United Nations Framework Convention on Climate Change (UN FCCC) negotiations entered their second week in Copenhagen. Previously stalled negotiations on a political agreement were resuscitated by U.S. Secretary of State Hilary Clinton’s announcement that the U.S. government would participate in a proposed $100 billion a year fund (starting 2020) to support developing countries in their effort to mitigate CO2 emissions and adapt to climate change, writes The New York Times. The G77, a group representing some 130 plus developing countries, in part steered by China, have been critical of what they view as a lack of commitment from U.S. and European countries to finance climate change support for developing countries.
According to The New York Times, Secretary Clinton said the funds would be a “mix of public and private funds, including ‘alternative sources of finance.'” The U.S. typically contributes around 20 percent of total financing to global funds, in an attempt to match its share of the global economy. “She said the money should chiefly flow to the poorest and most vulnerable nations and should contain a sizable amount to slow deforestation, which contributes to carbon dioxide concentrations in the atmosphere.”
However, Secretary Clinton added that the U.S. would continue to demand greater accountability from China, Brazil and other countries that could benefit from these funds. The Guardian (UK) writes that: “Without such transparency, she said, there would be no deal. And without a deal, there would be no money for African and low-lying countries that have the most to lose from rising sea-levels brought by climate change.”
It’s not clear whether the additional funds outlined by Clinton would also include a new global $350 million fund for renewable energy development U.S. Energy Secretary Steven Chu announced earlier at the negotiations. The Guardian (UK) adds: “Chu described the initiative as an expansion of agreements reached earlier this year with India and China for joint research on energy efficiency, electric vehicles, and carbon capture and technology. Under the initiative, the US will provide $85 million over five years to the fund. Italy will provide $30 million and Australia $5 million.” Chu said the U.S. has already invested $80 billion in green technology domestically through the recent economic recovery programs, and cited two areas as particularly promising areas for more research and investment: batteries and the development of powerful wind turbines in a more compact size.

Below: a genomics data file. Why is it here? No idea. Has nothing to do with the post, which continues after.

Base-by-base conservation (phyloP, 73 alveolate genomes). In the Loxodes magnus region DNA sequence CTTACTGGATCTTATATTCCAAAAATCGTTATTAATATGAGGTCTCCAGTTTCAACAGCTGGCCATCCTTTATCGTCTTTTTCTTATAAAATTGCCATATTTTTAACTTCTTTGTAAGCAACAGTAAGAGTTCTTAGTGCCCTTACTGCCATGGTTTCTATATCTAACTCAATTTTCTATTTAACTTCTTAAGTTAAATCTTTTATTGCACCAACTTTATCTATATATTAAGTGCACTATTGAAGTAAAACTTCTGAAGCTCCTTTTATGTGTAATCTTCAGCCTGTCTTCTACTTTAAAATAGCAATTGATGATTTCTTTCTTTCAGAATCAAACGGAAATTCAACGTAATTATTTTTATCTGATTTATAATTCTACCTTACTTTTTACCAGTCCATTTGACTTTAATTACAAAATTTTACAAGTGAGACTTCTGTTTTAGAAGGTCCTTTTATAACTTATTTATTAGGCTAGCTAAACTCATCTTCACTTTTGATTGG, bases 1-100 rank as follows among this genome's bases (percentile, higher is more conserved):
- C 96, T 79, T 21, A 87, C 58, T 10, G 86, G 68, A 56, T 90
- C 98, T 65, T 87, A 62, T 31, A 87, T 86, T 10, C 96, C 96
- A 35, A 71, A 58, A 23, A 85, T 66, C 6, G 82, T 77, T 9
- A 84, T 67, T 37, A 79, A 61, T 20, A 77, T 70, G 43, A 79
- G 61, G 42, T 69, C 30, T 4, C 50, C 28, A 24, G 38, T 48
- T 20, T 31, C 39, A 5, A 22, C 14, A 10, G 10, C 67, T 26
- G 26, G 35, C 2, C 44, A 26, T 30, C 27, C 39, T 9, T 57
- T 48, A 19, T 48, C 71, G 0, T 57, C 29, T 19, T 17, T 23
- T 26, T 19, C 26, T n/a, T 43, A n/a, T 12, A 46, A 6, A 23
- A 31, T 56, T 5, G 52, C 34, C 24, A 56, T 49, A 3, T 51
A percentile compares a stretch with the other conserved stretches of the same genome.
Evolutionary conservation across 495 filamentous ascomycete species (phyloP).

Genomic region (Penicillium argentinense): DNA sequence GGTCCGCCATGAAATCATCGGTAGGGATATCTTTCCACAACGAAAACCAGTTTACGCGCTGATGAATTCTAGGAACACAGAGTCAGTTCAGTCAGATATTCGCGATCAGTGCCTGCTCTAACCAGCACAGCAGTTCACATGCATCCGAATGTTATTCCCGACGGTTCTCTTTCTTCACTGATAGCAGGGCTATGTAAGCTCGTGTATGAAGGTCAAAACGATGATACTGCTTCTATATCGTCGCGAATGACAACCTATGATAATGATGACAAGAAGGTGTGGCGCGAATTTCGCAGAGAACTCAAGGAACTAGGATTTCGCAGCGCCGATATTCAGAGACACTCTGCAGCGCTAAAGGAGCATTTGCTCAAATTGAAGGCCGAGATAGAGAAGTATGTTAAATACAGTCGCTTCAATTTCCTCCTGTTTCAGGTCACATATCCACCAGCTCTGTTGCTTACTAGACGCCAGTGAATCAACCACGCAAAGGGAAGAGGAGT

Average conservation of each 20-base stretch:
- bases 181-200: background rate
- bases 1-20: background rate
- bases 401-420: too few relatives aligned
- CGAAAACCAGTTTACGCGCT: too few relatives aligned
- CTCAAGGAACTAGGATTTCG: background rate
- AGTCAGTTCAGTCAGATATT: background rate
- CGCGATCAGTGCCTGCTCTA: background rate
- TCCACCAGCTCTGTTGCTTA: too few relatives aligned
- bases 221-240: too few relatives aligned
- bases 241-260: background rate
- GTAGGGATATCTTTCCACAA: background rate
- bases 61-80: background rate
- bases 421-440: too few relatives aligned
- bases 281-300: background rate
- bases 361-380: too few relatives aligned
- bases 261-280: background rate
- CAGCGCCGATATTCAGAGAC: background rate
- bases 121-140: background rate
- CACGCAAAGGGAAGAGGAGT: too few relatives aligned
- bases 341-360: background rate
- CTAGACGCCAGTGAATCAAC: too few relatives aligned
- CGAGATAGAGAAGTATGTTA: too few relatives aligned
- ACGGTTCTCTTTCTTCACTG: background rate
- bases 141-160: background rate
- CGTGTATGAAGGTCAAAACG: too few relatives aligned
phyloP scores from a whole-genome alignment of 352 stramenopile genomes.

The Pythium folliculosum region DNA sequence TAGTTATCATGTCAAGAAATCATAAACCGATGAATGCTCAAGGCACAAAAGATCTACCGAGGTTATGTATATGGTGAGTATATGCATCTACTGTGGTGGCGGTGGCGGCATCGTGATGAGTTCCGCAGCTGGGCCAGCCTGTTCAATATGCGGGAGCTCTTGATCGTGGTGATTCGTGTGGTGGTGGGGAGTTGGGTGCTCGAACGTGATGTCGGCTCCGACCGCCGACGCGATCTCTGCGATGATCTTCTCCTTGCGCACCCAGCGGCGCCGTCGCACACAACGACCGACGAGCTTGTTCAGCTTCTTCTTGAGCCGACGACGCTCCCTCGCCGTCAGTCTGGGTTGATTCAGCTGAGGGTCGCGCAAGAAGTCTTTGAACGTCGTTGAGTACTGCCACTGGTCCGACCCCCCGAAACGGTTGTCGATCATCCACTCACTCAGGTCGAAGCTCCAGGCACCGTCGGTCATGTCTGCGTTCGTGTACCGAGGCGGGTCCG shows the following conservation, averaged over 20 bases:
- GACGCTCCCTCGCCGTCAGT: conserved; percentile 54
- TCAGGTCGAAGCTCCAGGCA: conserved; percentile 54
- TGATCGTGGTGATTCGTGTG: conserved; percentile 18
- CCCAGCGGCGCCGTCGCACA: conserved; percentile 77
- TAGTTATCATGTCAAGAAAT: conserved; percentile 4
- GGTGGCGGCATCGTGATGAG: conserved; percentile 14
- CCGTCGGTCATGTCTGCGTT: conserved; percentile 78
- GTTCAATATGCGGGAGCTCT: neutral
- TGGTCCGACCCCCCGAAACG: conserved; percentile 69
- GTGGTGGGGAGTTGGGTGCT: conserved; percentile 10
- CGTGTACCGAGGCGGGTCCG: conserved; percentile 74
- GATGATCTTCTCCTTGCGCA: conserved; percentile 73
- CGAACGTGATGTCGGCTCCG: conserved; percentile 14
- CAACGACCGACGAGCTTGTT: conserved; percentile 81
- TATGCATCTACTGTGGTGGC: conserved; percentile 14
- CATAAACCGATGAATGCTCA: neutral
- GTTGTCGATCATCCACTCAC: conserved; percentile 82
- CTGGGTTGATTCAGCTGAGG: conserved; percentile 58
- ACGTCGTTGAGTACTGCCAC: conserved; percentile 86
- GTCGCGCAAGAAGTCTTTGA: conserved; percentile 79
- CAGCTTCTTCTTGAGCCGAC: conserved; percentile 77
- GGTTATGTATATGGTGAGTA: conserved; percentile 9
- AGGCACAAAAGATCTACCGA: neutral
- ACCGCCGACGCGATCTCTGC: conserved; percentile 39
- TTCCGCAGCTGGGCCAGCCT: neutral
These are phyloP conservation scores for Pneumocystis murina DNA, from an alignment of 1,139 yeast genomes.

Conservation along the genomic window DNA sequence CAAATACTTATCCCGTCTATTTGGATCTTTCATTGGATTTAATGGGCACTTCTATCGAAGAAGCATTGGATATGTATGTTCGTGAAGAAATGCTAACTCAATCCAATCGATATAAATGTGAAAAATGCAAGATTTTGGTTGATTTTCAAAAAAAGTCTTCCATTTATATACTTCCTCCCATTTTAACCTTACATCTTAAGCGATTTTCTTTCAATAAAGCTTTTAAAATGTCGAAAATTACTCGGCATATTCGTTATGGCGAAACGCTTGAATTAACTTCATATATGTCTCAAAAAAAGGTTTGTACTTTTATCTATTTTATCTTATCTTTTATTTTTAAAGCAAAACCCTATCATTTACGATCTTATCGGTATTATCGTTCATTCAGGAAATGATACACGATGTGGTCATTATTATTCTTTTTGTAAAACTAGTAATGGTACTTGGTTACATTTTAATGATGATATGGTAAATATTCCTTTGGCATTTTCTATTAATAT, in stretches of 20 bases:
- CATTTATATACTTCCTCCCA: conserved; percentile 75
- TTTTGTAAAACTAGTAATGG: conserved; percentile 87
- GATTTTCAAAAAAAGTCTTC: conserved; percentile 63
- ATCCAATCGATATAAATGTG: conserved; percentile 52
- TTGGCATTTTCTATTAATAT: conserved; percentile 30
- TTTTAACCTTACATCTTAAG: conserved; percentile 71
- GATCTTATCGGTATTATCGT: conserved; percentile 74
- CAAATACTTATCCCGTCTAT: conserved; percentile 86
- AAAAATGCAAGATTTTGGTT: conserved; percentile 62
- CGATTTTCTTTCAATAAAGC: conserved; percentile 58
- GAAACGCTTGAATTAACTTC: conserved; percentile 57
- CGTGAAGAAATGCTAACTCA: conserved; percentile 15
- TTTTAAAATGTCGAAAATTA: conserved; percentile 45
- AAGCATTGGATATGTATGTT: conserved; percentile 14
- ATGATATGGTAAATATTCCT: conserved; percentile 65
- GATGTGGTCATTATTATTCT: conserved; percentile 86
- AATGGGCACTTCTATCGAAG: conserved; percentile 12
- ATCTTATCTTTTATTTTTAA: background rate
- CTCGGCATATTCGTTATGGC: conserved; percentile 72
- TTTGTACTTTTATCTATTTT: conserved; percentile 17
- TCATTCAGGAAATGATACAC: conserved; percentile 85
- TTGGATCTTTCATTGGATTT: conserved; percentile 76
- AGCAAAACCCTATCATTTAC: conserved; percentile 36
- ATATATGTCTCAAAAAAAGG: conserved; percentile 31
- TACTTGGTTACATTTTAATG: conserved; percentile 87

The New York Times contends that European countries, including the UK, have been calling for more than $150 billion over ten years, but haven’t agreed to long-term financing schemes. Last week, European countries agreed to provide short-term financing totaling $10.5 billion over the next three years to help poor countries. “But the bloc has so far failed to agree how much they would give in long-term financing. European experts have recommended that the fund should total about $150 billion annually by the end of the next decade.”
African countries threatened to walk out of the conference earlier this week over efforts by developed countries to end the original Kyoto Protocal-negotiated agreements; African recently countries won that dispute. Meanwhile, U.S. Senator John Kerry gave a speech saying he could get a climate change deal through the U.S. Senate if global negotiators reached a political deal. California Governor Arnold Schwarzenegger also arrived to announce the importance of progress by “sub-national” actors like his state, and argued that leaders of the world’s major cities also have a key role to play in reducing CO2 emissions. Al Gore gave a speech outlining the importance of reaching a deal quickly.
With 48 hours left in the negotiating process, Yvo de Boer, head of the UNFCCC, argued that remaining hours must be used productively if any interim political agreement is going to be reached in time for the more than 100 heads of state, including U.S. President Obama, who arrive later in the week.
Mongabay.com, a leading tropical forest conservation site, is also offering coverage of the Copenhagen negotiations on an anti-deforestation financing scheme, the “Reducing Emissions from Deforestation and Forest Degradation” initiative, which will provide developing countries credits for leaving their valuable carbon sinks in place. The U.S. has just announced its plans to contribute $ 1 billion to prevent more extensive deforestation in developing countries. The New York Times argued that even if the Copenhagen climate change negotiations collapse, a deal on REDD would be a huge major step forward, and agreement on the program looks likely.
Image credit: Kay Nietfel/European Pressphoto Agency